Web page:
Most of us in the financial markets were well aware of the micro issues that led to the financial crisis that reached its zenith five years ago this month. The bubble in the housing market; the moral hazards created by the bailout of Bear, Stearns & Co.; the poor and conflicted ratings of the “Big Three” credit ratings agencies; and unfettered risk taking and leverage in the swaps and derivatives sectors all were micro causes that contributed to the creation and severity of the crisis. But they don’t give the bigger picture as to why the rotting from the inside was occurring without anyone stepping in to stop it.
For that, I believe, we need to recognize the dangerous combination of leverage, asset concentrations, and size over the course of the 15 years prior to the crisis.
Relearning the Dangers of Financial Leverage
Everyone in finance 30 years ago was well aware of the dangers of leverage because it was regularly taught in business school at the time. Yes, we were taught it could goose earnings per share and return on equity handsomely in the short term — but at a cost. That cost, of course, was default, bankruptcy, and failure should revenues slip, should rates jump, should anything go wrong.
But many investors, regulators, and lawmakers over the past 20 years seemed to believe that the laws of finance had been suspended. Indeed, the low-interest rate policies of the Fed, the European Central Bank, and the Bank of Japan facilitated this view, in part by flooding the marketplace with so much liquidity that debt had become the funding mechanism of choice.
Making matters worse, large financial institutions were given more leeway to increase their leverage thanks to the risk-weighting processes embedded in Basel II under which most of the world operated. These risk weights cut the capital cost of loans and investments for mortgages, highly rated mortgage-backed instruments, and debts of Organisation for Economic Cooperation and Development (OECD) sovereigns. Theoretically, under this structure (which will continue under Basel III) an institution could own a €1 trillion portfolio consisting solely of OECD sovereign debt, and be permitted to maintain de minimis capital as support.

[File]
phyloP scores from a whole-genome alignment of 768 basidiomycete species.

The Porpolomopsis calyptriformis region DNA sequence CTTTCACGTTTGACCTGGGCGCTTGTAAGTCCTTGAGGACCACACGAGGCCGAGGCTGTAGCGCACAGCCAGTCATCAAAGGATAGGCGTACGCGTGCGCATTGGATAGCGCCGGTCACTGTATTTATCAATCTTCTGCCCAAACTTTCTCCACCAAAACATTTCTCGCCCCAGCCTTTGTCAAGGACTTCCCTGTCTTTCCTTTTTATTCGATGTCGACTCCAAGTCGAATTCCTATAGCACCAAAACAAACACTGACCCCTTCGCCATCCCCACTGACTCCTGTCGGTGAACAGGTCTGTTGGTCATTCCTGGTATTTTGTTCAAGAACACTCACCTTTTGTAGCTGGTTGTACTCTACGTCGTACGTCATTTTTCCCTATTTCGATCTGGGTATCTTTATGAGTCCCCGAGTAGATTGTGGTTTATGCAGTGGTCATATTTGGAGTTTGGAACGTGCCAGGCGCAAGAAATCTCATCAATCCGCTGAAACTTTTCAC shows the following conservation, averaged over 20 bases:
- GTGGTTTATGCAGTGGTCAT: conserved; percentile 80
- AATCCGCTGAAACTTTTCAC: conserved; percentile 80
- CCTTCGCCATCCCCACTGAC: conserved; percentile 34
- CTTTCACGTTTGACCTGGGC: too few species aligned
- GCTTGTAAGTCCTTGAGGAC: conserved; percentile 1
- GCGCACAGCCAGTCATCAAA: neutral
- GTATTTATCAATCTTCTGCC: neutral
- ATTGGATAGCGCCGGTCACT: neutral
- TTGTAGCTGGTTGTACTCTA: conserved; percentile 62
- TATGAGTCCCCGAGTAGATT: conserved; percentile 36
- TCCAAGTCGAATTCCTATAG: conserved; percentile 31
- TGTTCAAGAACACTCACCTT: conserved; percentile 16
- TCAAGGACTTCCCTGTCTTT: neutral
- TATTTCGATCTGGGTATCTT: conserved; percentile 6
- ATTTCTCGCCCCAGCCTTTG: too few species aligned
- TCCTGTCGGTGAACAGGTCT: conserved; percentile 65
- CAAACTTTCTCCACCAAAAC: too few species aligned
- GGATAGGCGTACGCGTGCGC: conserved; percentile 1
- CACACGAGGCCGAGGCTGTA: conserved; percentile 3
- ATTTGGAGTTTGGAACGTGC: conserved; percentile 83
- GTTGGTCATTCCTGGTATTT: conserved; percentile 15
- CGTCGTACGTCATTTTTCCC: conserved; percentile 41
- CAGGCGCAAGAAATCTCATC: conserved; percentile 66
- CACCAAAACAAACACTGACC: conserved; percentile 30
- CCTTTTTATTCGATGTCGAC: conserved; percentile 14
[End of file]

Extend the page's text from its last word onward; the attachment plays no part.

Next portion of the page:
Compounding matters, these same large financial firms stepped up their borrowings in the money markets, often through affiliated money market mutual funds. The nexus of highly leveraged financial institutions obtaining volatile institutional funds from money market funds was another of those elements that made the crisis even worse.
Risky Portfolio Concentrations
Another pernicious effect of the Basel risk-weighting system is its ability to encourage institutions to invest in certain classifications of assets. As noted above, OECD sovereign debts bear a 0% risk weighting; hence the near infinite leverage for a portfolio comprised exclusively of such debt.
But the European debt crises didn’t become apparent until 2010. Mortgage assets were most prominent in the 2008 crisis. According to study by Jeffrey Friedman in Critical Review from 2009, 30% of the world’s triple-A-rated asset-backed securities were held on banks’ balance sheets, with another 20% held in off-balance-sheet structured investment vehicles. The goal of diversification is to reduce risk by investing in a variety of historically uncorrelated assets with the belief that poor performance or failure in one sector will not affect the performance of the other sectors. Concentration of this magnitude, on the other hand, put not only individual institutions but also the entire system at risk of failure should the sector of choice falter. By providing a push in one unified direction, the Basel rules internationally and their U.S. counterparts contributed mightily to the development of large stockpiles of mortgage assets.